Cloud services, while being quite flexible and useful for streamlining your computing and IT needs, still have details and specifics that must be addressed. When it comes to Cloud there is no ‘one size fits all’, and not all Clouds are equally effective for every organisation or company. In fact, there are three primary ways to deploy Cloud services – Public Cloud, Private Cloud, a combination of each (Hybrid or Multi) Cloud.
Public Clouds are owned and operated by Cloud service providers. The biggest providers today are Amazon Web Services (AWS), Microsoft Azure, and Google Cloud Platform (GCP). In any such public Cloud, all hardware, software, infrastructure, and services are managed and owned by the provider. These capabilities or services are hired (consumed) as needed and all services such as servers and storage are accessed and delivered over a network – usually the internet.
Public Clouds are generally built on ‘shared’ infrastructure and can be very flexible, reliable and cost-effective. Being shared IT they are designed for the masses so they may not always provide you with the flexibility, or allow the customisation, that your organisation requires. In many cases the 80/20 rule applies and an organisation may forego certain features or functionality that would otherwise be available in a private Cloud.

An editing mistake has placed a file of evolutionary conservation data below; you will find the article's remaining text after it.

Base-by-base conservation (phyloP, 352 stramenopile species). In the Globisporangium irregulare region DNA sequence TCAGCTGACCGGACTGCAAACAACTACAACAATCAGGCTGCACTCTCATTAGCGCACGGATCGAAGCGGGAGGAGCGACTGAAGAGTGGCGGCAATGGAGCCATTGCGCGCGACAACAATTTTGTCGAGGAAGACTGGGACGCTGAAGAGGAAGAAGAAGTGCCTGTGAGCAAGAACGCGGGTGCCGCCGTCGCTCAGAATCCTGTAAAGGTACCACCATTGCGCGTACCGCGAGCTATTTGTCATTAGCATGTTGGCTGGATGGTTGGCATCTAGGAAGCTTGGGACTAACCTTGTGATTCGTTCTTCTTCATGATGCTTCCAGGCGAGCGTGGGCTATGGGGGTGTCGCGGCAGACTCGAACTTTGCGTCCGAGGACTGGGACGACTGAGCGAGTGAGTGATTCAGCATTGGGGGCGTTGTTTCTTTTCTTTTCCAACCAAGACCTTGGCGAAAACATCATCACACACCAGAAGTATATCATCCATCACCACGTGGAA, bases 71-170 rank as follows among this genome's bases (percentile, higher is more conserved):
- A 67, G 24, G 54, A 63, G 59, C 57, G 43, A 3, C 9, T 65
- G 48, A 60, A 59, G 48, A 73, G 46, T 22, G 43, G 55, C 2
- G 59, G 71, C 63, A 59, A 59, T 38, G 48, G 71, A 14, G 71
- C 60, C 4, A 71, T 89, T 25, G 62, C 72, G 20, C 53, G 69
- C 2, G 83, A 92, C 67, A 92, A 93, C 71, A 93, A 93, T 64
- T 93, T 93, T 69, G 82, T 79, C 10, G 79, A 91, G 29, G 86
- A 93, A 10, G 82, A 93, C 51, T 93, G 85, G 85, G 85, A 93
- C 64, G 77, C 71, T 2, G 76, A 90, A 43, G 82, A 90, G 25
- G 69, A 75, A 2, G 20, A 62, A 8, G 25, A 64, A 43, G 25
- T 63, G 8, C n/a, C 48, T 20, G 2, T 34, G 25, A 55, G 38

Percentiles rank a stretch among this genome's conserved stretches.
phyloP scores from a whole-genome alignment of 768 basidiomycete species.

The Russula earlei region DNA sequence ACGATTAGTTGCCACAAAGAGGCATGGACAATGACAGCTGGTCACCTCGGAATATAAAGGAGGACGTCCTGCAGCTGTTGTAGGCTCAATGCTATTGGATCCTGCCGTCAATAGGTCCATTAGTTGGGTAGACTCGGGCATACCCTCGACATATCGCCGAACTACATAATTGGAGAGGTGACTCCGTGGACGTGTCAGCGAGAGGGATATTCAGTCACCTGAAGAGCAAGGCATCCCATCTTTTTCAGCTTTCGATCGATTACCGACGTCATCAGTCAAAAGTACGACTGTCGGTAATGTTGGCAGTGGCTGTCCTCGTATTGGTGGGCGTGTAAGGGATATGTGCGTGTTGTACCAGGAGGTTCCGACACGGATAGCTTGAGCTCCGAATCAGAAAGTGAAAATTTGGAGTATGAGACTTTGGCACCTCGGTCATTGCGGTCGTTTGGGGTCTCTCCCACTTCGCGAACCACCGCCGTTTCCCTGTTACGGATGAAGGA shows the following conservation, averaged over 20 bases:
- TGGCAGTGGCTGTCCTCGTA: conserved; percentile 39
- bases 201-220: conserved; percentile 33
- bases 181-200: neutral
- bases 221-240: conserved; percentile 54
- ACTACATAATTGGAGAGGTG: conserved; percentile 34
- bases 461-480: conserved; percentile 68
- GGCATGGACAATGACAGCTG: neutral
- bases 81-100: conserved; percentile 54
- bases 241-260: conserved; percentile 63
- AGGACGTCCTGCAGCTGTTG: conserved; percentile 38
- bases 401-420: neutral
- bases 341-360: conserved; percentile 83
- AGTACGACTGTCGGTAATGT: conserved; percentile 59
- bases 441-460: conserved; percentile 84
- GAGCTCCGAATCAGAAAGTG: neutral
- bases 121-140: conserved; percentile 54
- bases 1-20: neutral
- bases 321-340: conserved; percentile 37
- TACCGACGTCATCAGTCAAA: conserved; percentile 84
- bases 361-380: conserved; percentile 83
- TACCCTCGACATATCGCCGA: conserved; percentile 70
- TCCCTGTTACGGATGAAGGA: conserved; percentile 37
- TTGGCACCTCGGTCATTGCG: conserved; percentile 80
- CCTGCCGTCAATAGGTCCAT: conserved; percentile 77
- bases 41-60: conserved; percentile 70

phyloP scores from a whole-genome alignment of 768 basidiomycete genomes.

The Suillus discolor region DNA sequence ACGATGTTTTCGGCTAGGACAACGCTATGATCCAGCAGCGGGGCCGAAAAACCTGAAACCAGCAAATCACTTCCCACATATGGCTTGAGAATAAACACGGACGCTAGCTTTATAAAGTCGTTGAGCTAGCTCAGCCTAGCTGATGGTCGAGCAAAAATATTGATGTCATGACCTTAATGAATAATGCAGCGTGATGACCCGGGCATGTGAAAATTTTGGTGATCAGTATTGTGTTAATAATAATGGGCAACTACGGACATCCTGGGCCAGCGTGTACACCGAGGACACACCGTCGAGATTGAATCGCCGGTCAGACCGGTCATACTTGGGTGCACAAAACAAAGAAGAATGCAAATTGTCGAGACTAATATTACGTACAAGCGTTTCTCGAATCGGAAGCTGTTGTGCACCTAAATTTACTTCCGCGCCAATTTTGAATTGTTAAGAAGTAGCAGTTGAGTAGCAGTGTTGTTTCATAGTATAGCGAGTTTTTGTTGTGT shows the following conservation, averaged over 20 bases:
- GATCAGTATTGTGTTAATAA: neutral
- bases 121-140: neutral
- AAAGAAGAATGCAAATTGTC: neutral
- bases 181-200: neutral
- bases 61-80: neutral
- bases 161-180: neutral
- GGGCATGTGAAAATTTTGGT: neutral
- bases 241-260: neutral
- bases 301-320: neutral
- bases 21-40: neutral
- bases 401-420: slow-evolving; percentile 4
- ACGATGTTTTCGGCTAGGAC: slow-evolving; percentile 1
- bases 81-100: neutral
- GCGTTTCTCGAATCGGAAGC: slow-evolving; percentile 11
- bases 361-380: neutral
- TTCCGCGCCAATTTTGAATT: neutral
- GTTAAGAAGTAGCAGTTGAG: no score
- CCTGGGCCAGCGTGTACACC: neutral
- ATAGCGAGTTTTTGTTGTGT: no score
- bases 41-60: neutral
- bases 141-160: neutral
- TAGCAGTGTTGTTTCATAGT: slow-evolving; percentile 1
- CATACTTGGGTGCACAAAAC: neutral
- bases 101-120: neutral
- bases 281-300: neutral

Private clouds are exactly as the term implies — a private Cloud is typically used exclusively by a single organisation. A private Cloud can be physically located on-premise in a company’s own data centre or it can be hosted in a data centre owned and operated by a specialist third-party provider such as Equinix. Private Clouds operated by a third-party provide all services via a private network rather than over the internet.
Hybrid Cloud, sometimes referred to as Multi Cloud (when there are more than two Clouds in play), is currently rising to become the dominant deployment model. It consists of both public and private Clouds that are integrated to allow data and applications to be shared and deployed wherever they are needed at the time. This provides businesses with a greater sense of flexibility by providing more options and avoiding being tied to a single service provider or vendor.
Hybrid environments also allow organisations to use and extend existing enterprise IT management capabilities which are traditionally found in-house through to the public infrastructure. This allows the organisation to leverage their existing investments in IT infrastructure, security, process and compliance.
The key takeaway – Hybrid (or Multi) Cloud provides an organisation with the most flexible and cost-effective Cloud environment without being locked into a specific vendor.
To seamlessly move data between clouds a Data Fabric can be very beneficial. It is essentially a combination of data services that ‘stitch’ Cloud services together providing you with a consistent management interface. The term was initially coined about six years ago by George Kurian, CEO of NetApp – a leading global data management & storage provider.
Cloud computing is a huge and at times confusing topic with many nuances and factors to consider.